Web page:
Smart meters, those small, digital, and wireless technologies, have generated more opposition in states like Vermont.
Highly esteemed as a key energy conservation and grid reliability tool by the Department of Energy, proponents of the smart meter reach as far as the Obama administration which allocated $3.5 billion of its $787 billion economic stimulus package to grants to help utilities install the new technology.(1) Yet, as of late, utilities who have been being installing the technology in businesses and homes around the country have been under fire from the growing opposition.
So what’s the big fuss? Well, citizens of Vermont have vented concerns over potential health effects, invasions of privacy, and opt out costs.
However, for the sake a clarity we will give a short run down of how smart meters function. Essentially, smart meter technology works by allowing utilities to operate in a more efficient and environmentally friendly manner with the use of a two-way radio communication system that can immediately detect when even a single customer lost power. Smart meters also allow power prices to vary at different times of the day in keeping with demand. The end result is that it produces an incentive for consumers to unplug to prevent phantom usage and run power-hungry appliances at night when demand is low.
The key concerns regarding health and the smart meter is that there is an insubstantial amount of research to prove that it is safe. Citizens are concerned that the emission of radio-frequency radiation by the smart meters have placed them at an elevated risk for potential long-term health effects like cancer. Some have gone as far as to report chronic headaches. To support their concerns, a new report by the International Agency for Research on Cancer, a branch of the World Health Organization, has been released stating that the radiation from such devices as cell phones, laptops, and smart meters are potentially carcinogenic.(1).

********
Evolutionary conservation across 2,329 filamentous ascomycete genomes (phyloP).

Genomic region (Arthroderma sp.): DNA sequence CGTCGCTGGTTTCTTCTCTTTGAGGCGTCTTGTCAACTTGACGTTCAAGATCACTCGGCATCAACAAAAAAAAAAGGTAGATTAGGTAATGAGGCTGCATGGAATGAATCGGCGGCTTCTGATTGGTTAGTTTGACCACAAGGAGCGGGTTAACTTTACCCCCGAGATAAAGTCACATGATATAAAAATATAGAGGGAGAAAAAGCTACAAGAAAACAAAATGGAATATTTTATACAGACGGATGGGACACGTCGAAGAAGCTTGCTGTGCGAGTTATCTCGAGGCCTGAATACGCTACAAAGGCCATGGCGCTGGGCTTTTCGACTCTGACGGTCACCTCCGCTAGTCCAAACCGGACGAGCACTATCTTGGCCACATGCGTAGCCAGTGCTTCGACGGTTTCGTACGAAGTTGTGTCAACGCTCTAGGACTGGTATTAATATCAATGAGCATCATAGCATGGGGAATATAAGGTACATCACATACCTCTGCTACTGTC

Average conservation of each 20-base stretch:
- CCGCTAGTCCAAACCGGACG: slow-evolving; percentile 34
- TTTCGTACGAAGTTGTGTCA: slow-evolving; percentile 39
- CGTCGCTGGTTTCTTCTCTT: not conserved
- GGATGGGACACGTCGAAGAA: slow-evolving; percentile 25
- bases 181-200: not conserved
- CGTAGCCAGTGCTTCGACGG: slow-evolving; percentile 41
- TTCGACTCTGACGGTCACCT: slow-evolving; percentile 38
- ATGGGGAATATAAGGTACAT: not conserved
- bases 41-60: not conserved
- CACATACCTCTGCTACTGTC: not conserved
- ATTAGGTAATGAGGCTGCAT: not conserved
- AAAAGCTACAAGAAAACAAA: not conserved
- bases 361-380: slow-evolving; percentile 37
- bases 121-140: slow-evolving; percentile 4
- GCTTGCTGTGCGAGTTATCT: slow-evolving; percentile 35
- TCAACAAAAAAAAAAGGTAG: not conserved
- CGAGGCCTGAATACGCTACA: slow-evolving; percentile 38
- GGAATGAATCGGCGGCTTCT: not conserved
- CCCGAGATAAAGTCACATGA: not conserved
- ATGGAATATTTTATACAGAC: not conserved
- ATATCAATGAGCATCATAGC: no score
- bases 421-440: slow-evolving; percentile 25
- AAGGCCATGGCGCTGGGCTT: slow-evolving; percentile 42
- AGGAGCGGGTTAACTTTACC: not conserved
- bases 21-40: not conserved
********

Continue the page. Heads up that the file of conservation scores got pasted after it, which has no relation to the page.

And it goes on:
Smart meter supporters, on the other hand, attest that the levels of radio frequency radiation emitted by the devices are much lower than other devices reported by the IARC’s report. Also that government agencies implemented emission margins that are more than larger enough to keep us safe (1). The Federal Communications Commission goes on to label smart meters safe because they are very unlikely to cause bodily tissue heating or electric shock. Still , “Dr. Poki Stewart Namkung, the public health officer for Santa Cruz County in California, issued a report in January calling the Federal Communications Commission standards “irrelevant”‘(1).
With the use of a two-way radio communication system being compared to wiretaps, the second concern is over the privacy and security of the data collected by smart meters. Critics say the devices will be able to tell too much about what a utility customer is using and when they are using it. The associated risk being that it will open up a whole world of information that could be sold or hacked for personal information. While most companies do not have these capabilities yet, they admit that the systems will be able to track individual appliances in the near future on a voluntary basis.(1).